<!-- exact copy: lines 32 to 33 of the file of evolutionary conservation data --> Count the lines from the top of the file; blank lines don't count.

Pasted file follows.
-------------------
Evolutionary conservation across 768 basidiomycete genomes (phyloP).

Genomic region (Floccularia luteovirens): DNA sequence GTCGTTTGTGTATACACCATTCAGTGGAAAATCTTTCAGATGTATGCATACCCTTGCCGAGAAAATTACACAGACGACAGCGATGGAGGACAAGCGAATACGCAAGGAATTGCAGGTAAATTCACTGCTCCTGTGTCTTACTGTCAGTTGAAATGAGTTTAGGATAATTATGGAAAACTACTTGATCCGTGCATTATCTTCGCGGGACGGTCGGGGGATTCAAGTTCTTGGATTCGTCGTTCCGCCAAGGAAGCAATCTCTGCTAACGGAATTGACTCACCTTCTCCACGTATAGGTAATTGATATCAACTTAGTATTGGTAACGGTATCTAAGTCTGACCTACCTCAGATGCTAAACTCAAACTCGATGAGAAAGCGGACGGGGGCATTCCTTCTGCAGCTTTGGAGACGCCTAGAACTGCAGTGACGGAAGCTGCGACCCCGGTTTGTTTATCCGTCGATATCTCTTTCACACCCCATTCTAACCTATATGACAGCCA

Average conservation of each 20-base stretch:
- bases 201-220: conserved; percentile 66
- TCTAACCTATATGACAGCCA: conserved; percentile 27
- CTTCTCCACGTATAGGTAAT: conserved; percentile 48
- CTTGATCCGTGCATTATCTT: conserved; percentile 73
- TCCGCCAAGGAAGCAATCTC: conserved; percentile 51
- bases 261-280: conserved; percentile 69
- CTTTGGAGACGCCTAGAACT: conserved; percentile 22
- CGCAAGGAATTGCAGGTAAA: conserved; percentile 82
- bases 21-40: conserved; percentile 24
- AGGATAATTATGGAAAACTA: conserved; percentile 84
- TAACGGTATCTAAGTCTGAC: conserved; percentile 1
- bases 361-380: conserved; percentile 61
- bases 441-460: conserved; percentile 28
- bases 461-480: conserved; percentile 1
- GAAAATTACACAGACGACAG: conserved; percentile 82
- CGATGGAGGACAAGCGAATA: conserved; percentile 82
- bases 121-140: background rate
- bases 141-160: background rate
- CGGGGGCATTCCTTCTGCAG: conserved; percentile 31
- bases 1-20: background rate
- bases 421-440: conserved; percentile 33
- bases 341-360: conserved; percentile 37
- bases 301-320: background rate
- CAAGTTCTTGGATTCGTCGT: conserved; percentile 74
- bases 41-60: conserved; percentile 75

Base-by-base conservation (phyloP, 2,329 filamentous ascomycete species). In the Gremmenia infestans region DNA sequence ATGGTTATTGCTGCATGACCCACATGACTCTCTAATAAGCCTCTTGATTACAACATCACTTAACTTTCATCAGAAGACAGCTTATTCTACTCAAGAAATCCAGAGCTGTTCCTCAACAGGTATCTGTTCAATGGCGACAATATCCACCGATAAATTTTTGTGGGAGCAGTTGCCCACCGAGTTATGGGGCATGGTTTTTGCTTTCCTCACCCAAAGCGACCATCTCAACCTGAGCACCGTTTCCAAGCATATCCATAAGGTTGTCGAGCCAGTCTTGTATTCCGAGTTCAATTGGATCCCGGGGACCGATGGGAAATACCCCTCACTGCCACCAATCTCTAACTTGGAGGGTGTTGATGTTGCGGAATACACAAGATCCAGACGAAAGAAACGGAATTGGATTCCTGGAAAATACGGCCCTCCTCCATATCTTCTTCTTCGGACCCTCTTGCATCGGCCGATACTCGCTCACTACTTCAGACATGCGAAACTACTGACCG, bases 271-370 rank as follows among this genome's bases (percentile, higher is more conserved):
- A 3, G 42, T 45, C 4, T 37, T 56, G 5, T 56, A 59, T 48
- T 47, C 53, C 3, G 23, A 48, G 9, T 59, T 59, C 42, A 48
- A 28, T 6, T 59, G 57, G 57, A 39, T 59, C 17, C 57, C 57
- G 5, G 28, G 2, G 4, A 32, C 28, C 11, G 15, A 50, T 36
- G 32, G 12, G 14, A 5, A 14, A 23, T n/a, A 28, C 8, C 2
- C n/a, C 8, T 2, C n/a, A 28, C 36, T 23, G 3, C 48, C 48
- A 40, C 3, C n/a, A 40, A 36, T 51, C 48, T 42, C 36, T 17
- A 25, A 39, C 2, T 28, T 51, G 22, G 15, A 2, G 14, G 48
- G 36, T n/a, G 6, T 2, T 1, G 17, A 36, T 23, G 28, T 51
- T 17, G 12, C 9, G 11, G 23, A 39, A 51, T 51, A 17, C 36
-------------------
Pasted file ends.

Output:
- A 28, T 6, T 59, G 57, G 57, A 39, T 59, C 17, C 57, C 57
- G 5, G 28, G 2, G 4, A 32, C 28, C 11, G 15, A 50, T 36